At first, he is a loyal and courageous Thane for Duncan; however, he becomes deceitful once he decides to kill the king. He becomes blinded by the prophecy and persuasion by his wife, Lady Macbeth. As a result, Macbeth and Lady Macbeth act accordingly to gain and maintain power. Throughout Macbeth, Shakespeare proves unchecked ambitions are not worth seeking as they can cause an individual to sacrifice themselves and their morals.
Sometimes, equivocations in Macbeth are meant kindly, as when Ross tries to spare Macduff’s feelings by telling him that his wife and son are “well.” Macduff initially takes this to mean that his family is alive and healthy, but Ross means that they are dead and in heaven. More often than not, though, such ambiguous statements lead to harm. The witches’ deceptive prophecies are perhaps the most destructive instances of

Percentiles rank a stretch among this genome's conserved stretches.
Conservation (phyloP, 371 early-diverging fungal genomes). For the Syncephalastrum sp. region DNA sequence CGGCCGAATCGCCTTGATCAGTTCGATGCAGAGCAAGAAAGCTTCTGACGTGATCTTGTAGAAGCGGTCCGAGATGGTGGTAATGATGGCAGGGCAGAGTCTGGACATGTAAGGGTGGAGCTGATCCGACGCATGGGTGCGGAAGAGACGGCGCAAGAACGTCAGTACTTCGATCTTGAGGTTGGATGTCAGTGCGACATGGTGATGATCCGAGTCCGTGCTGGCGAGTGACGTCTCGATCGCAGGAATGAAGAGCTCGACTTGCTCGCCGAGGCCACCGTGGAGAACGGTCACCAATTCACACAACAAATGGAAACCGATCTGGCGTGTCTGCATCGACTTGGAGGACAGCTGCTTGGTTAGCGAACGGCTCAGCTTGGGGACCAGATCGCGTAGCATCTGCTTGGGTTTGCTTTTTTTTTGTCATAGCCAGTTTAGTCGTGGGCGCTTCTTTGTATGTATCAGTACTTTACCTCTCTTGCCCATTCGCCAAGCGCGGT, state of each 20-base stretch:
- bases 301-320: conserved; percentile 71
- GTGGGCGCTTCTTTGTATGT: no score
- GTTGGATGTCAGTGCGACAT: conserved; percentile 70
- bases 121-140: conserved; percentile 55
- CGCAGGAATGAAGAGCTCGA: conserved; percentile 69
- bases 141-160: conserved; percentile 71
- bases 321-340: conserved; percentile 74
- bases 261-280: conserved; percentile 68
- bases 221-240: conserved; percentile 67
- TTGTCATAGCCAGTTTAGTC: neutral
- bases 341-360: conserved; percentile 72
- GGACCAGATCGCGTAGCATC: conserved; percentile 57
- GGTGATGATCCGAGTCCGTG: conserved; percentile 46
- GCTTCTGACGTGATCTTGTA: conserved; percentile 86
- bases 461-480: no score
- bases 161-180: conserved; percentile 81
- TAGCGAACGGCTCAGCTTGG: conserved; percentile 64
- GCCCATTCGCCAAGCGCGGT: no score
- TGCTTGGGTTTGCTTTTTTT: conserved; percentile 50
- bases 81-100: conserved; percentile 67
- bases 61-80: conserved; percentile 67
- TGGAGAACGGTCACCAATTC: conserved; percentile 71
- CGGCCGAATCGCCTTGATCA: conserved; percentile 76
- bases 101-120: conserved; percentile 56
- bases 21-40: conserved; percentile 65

This scene is also very important, as it depicts him as a lover, not a fighter. He then realizes his unusual actions; and pursues Tybalt - to avenge Mercutio 's death. Shakespeare wants the audience to question Romeo 's actions and wonder about the true heart of his character: good or evil. After taking Tybalt 's life, Romeo begins to comprehend that he has been too rash and impulsive. He
Claudius tries and fails to pray for forgiveness, but Hamlet mistakes this for repentance. Because of this, he decides to "trip him that his heels ay kick at heaven" and delays in killing him. Unfortunately for him, his uncle is not truly remorseful for his sins, saying "My words fly up, my thoughts remain below. Words without thoughts never to heaven go". The king is deceptive without even trying, it is second nature to him.
This is reinforced by the rhetorical question that serves to convince Walton that the Monster hated having to turn to violence. In both situations, a friendly and accepting hand could have led both monsters to happiness and kindness, but the lack thereof sparked the violence. Grendel and the Monster from their respective works, Gardner’s Grendel and Shelley’s Frankenstein, find themselves with no companionship, nobody to share in their joys or sorrows, which leads to violence being taken out on those who rejected them; if those victims had initially accepted and loved Grendel and the Monster, this would not have